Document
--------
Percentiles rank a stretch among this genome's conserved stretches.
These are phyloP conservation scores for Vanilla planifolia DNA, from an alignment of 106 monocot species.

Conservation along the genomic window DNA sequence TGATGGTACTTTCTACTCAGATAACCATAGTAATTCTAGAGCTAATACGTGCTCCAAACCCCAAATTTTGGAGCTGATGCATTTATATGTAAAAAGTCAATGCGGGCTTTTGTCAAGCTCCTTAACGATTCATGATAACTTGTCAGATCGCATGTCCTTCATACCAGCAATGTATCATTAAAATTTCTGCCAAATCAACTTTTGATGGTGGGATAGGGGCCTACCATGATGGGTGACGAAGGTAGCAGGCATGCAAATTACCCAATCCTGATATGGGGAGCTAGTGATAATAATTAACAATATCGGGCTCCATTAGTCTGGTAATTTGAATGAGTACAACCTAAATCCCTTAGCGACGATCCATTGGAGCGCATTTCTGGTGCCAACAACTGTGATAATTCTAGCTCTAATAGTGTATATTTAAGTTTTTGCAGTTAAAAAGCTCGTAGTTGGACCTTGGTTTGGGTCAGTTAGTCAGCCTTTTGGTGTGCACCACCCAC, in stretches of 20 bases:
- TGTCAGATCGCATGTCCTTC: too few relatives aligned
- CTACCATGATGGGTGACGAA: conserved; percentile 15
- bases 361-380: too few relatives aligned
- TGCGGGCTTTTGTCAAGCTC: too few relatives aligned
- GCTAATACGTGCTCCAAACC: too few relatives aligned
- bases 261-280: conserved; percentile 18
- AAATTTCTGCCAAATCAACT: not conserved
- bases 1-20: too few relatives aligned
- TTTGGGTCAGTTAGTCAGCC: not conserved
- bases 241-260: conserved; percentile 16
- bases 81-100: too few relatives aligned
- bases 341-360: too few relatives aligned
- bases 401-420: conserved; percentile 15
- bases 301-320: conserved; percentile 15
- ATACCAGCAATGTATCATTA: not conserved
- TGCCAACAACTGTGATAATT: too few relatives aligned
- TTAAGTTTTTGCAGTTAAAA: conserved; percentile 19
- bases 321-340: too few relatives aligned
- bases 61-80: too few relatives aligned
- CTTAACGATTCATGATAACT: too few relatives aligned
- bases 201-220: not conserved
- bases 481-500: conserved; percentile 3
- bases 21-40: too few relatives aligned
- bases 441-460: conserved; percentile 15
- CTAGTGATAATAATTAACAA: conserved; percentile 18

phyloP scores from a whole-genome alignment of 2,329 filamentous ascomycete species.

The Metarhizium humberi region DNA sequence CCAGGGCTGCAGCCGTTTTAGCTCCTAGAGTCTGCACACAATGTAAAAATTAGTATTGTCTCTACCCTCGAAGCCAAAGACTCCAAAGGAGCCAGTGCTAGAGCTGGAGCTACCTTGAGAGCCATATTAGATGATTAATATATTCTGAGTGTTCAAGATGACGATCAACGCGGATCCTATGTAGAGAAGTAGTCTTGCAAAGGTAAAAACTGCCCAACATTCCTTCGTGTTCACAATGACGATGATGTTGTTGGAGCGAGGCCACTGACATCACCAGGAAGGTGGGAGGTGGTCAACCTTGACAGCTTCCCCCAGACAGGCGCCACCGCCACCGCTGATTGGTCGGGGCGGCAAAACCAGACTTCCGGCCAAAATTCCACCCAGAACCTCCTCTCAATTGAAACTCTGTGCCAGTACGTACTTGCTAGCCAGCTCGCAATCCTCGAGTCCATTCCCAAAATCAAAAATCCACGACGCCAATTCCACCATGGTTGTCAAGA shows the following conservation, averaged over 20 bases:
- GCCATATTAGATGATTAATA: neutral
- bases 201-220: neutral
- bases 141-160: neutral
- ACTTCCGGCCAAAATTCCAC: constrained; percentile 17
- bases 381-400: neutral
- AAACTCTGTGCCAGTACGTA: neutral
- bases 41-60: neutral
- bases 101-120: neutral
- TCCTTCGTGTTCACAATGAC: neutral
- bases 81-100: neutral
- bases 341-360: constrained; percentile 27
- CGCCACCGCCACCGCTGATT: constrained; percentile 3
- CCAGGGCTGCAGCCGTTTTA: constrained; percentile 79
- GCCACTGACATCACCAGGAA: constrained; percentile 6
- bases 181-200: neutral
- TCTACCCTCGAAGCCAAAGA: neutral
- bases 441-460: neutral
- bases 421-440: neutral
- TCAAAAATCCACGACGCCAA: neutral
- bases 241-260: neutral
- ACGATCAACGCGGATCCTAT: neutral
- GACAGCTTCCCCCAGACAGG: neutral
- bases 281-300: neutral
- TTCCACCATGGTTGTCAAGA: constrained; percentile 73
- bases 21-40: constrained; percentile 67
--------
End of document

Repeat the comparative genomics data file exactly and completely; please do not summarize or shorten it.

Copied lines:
Percentiles rank a stretch among this genome's conserved stretches.
These are phyloP conservation scores for Vanilla planifolia DNA, from an alignment of 106 monocot species.

Conservation along the genomic window DNA sequence TGATGGTACTTTCTACTCAGATAACCATAGTAATTCTAGAGCTAATACGTGCTCCAAACCCCAAATTTTGGAGCTGATGCATTTATATGTAAAAAGTCAATGCGGGCTTTTGTCAAGCTCCTTAACGATTCATGATAACTTGTCAGATCGCATGTCCTTCATACCAGCAATGTATCATTAAAATTTCTGCCAAATCAACTTTTGATGGTGGGATAGGGGCCTACCATGATGGGTGACGAAGGTAGCAGGCATGCAAATTACCCAATCCTGATATGGGGAGCTAGTGATAATAATTAACAATATCGGGCTCCATTAGTCTGGTAATTTGAATGAGTACAACCTAAATCCCTTAGCGACGATCCATTGGAGCGCATTTCTGGTGCCAACAACTGTGATAATTCTAGCTCTAATAGTGTATATTTAAGTTTTTGCAGTTAAAAAGCTCGTAGTTGGACCTTGGTTTGGGTCAGTTAGTCAGCCTTTTGGTGTGCACCACCCAC, in stretches of 20 bases:
- TGTCAGATCGCATGTCCTTC: too few relatives aligned
- CTACCATGATGGGTGACGAA: conserved; percentile 15
- bases 361-380: too few relatives aligned
- TGCGGGCTTTTGTCAAGCTC: too few relatives aligned
- GCTAATACGTGCTCCAAACC: too few relatives aligned
- bases 261-280: conserved; percentile 18
- AAATTTCTGCCAAATCAACT: not conserved
- bases 1-20: too few relatives aligned
- TTTGGGTCAGTTAGTCAGCC: not conserved
- bases 241-260: conserved; percentile 16
- bases 81-100: too few relatives aligned
- bases 341-360: too few relatives aligned
- bases 401-420: conserved; percentile 15
- bases 301-320: conserved; percentile 15
- ATACCAGCAATGTATCATTA: not conserved
- TGCCAACAACTGTGATAATT: too few relatives aligned
- TTAAGTTTTTGCAGTTAAAA: conserved; percentile 19
- bases 321-340: too few relatives aligned
- bases 61-80: too few relatives aligned
- CTTAACGATTCATGATAACT: too few relatives aligned
- bases 201-220: not conserved
- bases 481-500: conserved; percentile 3
- bases 21-40: too few relatives aligned
- bases 441-460: conserved; percentile 15
- CTAGTGATAATAATTAACAA: conserved; percentile 18

phyloP scores from a whole-genome alignment of 2,329 filamentous ascomycete species.

The Metarhizium humberi region DNA sequence CCAGGGCTGCAGCCGTTTTAGCTCCTAGAGTCTGCACACAATGTAAAAATTAGTATTGTCTCTACCCTCGAAGCCAAAGACTCCAAAGGAGCCAGTGCTAGAGCTGGAGCTACCTTGAGAGCCATATTAGATGATTAATATATTCTGAGTGTTCAAGATGACGATCAACGCGGATCCTATGTAGAGAAGTAGTCTTGCAAAGGTAAAAACTGCCCAACATTCCTTCGTGTTCACAATGACGATGATGTTGTTGGAGCGAGGCCACTGACATCACCAGGAAGGTGGGAGGTGGTCAACCTTGACAGCTTCCCCCAGACAGGCGCCACCGCCACCGCTGATTGGTCGGGGCGGCAAAACCAGACTTCCGGCCAAAATTCCACCCAGAACCTCCTCTCAATTGAAACTCTGTGCCAGTACGTACTTGCTAGCCAGCTCGCAATCCTCGAGTCCATTCCCAAAATCAAAAATCCACGACGCCAATTCCACCATGGTTGTCAAGA shows the following conservation, averaged over 20 bases:
- GCCATATTAGATGATTAATA: neutral
- bases 201-220: neutral
- bases 141-160: neutral
- ACTTCCGGCCAAAATTCCAC: constrained; percentile 17
- bases 381-400: neutral
- AAACTCTGTGCCAGTACGTA: neutral
- bases 41-60: neutral
- bases 101-120: neutral
- TCCTTCGTGTTCACAATGAC: neutral
- bases 81-100: neutral
- bases 341-360: constrained; percentile 27
- CGCCACCGCCACCGCTGATT: constrained; percentile 3
- CCAGGGCTGCAGCCGTTTTA: constrained; percentile 79
- GCCACTGACATCACCAGGAA: constrained; percentile 6
- bases 181-200: neutral
- TCTACCCTCGAAGCCAAAGA: neutral
- bases 441-460: neutral
- bases 421-440: neutral
- TCAAAAATCCACGACGCCAA: neutral
- bases 241-260: neutral
- ACGATCAACGCGGATCCTAT: neutral
- GACAGCTTCCCCCAGACAGG: neutral
- bases 281-300: neutral
- TTCCACCATGGTTGTCAAGA: constrained; percentile 73
- bases 21-40: constrained; percentile 67